South Korean biotechnology firm Nature Cell said Tuesday that its stem cell therapy for Alzheimer’s disease has been formally approved for use at Fukuoka Trinity Clinic, one of its partner hospitals in Japan.
The Seoul-based biotech firm says this is the first time for a stem cell therapy for treating Alzheimer’s to be commercialized anywhere in the world.
Despite the news, shares of Nature Cell early Tuesday continued a plunge initiated by recent news that the Korean Drug Ministry had rejected Nature Cell’s request for conditional approval for a separate osteoarthritis stem cell drug.
Shares of Nature Cell initially fell about 18 percent in morning trading hours, but later recovered to close at 43,700 won ($40.90) on Tuesday, up 0.23 percent from the previous day.
|Nature Cell CEO Ra Jeong-chan (Nature Cell)|
According to Nature Cell, Kyushu’s conditional approval review board for regenerative medicine has approved Fukuoka Trinity Clinic’s request to begin offering Astro Stem to interested patients. The decision was also delivered to Japan’s Ministry of Health, Labor and Welfare.
As a result, the hospital -- a partner of the Biostar Research Institute jointly run by Nature Cell and R Bio -- will be able to start offering the firm’s stem cell therapies to patients within this month, it said.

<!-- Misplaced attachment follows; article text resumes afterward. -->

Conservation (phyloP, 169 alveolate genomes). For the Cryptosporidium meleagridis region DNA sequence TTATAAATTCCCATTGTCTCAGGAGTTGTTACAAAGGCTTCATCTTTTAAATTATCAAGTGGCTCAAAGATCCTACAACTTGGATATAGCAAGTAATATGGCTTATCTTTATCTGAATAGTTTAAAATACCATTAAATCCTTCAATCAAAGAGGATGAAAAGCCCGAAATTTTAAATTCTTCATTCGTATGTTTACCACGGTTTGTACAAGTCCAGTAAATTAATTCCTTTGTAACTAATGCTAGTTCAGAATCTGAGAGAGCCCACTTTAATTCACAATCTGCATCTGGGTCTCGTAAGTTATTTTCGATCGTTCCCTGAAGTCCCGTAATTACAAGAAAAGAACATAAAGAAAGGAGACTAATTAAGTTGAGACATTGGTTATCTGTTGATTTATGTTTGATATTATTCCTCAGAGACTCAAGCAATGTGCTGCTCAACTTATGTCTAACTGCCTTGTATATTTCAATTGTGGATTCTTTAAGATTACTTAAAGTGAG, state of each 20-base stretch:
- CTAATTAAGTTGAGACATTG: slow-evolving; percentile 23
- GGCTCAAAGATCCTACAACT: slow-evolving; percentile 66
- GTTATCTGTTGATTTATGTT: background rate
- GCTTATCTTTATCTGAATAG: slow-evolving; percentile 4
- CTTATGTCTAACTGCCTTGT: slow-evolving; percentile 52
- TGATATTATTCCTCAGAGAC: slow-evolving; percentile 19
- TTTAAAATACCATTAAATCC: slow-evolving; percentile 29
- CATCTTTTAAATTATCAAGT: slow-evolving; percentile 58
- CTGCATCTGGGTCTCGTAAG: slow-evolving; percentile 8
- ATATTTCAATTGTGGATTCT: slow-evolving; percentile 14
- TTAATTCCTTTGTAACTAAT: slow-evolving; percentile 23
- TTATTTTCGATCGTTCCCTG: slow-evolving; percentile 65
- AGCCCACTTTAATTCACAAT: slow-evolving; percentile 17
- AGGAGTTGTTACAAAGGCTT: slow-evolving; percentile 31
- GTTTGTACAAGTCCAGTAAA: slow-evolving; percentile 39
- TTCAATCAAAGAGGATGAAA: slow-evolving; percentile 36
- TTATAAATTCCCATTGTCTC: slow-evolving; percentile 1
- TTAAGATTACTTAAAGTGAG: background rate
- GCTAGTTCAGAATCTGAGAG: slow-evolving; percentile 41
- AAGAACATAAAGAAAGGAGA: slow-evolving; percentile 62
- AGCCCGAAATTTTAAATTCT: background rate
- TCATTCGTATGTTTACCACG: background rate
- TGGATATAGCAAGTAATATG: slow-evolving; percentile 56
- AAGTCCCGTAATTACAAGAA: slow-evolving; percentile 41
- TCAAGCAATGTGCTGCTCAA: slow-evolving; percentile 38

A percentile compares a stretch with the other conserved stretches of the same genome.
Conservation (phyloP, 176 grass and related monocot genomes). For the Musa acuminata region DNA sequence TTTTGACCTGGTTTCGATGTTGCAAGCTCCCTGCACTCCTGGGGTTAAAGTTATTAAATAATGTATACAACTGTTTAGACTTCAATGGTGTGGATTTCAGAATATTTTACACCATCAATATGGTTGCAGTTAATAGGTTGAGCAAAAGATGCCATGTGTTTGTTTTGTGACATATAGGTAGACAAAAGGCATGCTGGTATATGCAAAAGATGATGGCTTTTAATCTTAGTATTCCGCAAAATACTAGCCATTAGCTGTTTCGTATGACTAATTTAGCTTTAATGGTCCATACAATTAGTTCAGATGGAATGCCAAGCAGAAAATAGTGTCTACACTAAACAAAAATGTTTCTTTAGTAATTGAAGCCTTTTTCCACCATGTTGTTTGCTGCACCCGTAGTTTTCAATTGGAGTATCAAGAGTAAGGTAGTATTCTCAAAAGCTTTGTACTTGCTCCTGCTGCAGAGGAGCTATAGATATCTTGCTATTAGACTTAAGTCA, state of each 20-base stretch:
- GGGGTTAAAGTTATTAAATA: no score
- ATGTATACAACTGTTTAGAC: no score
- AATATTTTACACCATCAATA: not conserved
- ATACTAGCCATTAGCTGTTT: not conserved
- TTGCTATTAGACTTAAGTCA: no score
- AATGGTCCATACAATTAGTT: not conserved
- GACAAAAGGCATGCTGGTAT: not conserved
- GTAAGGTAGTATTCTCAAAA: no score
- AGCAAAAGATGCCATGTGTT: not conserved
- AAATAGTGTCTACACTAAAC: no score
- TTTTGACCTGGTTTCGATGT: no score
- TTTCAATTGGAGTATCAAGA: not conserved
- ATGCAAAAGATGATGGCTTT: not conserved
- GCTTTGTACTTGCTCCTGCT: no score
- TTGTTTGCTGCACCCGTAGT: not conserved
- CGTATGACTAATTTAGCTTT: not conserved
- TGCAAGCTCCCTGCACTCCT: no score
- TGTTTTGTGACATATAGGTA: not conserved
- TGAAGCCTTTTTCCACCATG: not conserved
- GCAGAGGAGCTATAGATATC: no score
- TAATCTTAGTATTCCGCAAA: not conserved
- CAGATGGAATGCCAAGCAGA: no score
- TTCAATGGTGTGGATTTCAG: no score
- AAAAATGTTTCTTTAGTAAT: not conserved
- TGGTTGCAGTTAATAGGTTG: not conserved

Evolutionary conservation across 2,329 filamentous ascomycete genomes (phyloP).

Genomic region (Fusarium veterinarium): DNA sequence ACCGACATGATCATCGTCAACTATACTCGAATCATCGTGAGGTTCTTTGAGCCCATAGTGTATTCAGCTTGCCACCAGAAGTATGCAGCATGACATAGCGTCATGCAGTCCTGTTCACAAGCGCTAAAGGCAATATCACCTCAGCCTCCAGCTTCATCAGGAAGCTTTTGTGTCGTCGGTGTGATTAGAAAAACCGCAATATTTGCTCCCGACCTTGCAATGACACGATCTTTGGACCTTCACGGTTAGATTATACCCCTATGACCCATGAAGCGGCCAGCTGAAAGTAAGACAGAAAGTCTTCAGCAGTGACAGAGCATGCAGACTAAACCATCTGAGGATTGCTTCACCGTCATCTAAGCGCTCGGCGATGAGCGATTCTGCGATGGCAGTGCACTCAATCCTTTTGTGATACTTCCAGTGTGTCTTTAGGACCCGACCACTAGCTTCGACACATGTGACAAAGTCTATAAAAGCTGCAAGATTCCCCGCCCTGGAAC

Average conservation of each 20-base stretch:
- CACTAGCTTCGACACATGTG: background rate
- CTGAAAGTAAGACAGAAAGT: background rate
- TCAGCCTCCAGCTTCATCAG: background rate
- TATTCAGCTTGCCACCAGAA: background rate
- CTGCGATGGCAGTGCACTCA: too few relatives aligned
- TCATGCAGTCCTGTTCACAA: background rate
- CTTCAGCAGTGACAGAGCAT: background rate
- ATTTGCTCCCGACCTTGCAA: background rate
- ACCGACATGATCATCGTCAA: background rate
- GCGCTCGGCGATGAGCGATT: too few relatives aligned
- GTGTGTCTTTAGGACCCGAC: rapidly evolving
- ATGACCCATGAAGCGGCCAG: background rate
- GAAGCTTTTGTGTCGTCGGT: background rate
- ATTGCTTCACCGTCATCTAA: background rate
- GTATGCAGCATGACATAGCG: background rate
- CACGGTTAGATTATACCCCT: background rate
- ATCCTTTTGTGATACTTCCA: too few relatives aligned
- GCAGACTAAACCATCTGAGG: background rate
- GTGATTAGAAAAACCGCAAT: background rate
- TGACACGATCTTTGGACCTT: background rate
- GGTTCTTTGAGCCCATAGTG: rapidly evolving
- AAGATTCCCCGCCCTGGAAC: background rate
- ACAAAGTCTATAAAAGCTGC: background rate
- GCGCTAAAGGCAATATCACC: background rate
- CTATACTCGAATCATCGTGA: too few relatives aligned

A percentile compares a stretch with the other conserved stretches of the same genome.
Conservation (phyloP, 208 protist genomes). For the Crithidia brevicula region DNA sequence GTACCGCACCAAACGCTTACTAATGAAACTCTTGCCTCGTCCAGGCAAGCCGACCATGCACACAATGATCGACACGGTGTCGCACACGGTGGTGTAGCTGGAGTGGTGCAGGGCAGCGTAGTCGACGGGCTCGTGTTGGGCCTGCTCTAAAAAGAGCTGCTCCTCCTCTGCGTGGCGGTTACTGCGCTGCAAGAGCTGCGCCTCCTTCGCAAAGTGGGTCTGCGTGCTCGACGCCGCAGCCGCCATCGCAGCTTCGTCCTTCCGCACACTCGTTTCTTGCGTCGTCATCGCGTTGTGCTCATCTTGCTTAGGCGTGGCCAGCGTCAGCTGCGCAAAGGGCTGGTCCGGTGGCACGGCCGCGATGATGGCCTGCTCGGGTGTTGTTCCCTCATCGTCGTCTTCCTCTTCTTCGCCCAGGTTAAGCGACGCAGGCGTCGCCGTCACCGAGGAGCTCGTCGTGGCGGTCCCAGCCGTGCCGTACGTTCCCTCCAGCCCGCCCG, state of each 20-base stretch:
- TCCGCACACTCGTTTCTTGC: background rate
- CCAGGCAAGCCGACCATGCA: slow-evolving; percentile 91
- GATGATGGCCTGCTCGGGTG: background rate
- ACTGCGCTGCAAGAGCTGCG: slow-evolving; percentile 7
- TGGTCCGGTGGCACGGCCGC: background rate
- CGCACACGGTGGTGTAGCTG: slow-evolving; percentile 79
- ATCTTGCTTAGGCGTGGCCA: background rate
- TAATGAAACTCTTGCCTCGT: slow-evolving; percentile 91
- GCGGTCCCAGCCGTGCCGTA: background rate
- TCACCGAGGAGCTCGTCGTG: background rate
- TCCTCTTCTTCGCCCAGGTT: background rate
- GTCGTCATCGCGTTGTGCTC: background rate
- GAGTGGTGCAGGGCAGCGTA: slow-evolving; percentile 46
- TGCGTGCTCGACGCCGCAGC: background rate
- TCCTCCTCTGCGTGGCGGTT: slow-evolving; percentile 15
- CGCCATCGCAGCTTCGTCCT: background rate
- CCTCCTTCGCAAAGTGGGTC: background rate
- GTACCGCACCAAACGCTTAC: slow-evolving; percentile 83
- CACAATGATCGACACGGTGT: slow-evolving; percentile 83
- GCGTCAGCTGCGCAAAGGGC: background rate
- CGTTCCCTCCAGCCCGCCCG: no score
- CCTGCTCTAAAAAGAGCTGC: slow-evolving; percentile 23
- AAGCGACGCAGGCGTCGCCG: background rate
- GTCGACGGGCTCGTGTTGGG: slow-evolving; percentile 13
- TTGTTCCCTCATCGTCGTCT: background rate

In Japan, stem cell therapies are not considered drugs, but fall under therapeutic technology.
To begin providing stem cell therapies, a hospital must obtain the approval of a board of regenerative medicine specialists who review the drugs’ efficacy and safety, as well as patient risks and benefits.
Once approval is granted, it is delivered to the Japanese Drug Ministry for recordkeeping. Then, the hospital can begin commercially offering the stem cell treatments to patients at the facility.
Stem cells -- progenitor cells able to develop into various types of tissue -- are viewed as key to the field of regenerative medicine, which helps the body repair itself.
Stem cell therapies are engineered by extracting stem cells from the patient’s tissue, incubating the cells, then administering them intravenously to the patient.
So far, Nature Cell has developed stem cell therapies including Joint Stem, targeting osteoarthritis, and Astro Stem for Alzheimer’s disease, both of which have concluded phase 2 clinical trials in the US.
In Korea, the drugmaker finished phase 2 trials for Joint Stem and sought to obtain sales approval from the Korean Ministry of Food and Drug Safety, based on a fast-track approval procedures that allows drugs targeting rare or severe irreversible diseases to be commercialized early, before conducting phase 3 trials.
However, the Korean drug regulator rejected Nature Cell’s submission, citing insufficient clinical evidence -- the firm had tested out its drug on only 13 patients in the US -- to prove the drug’s efficacy and safety.
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Source : KoreaHerald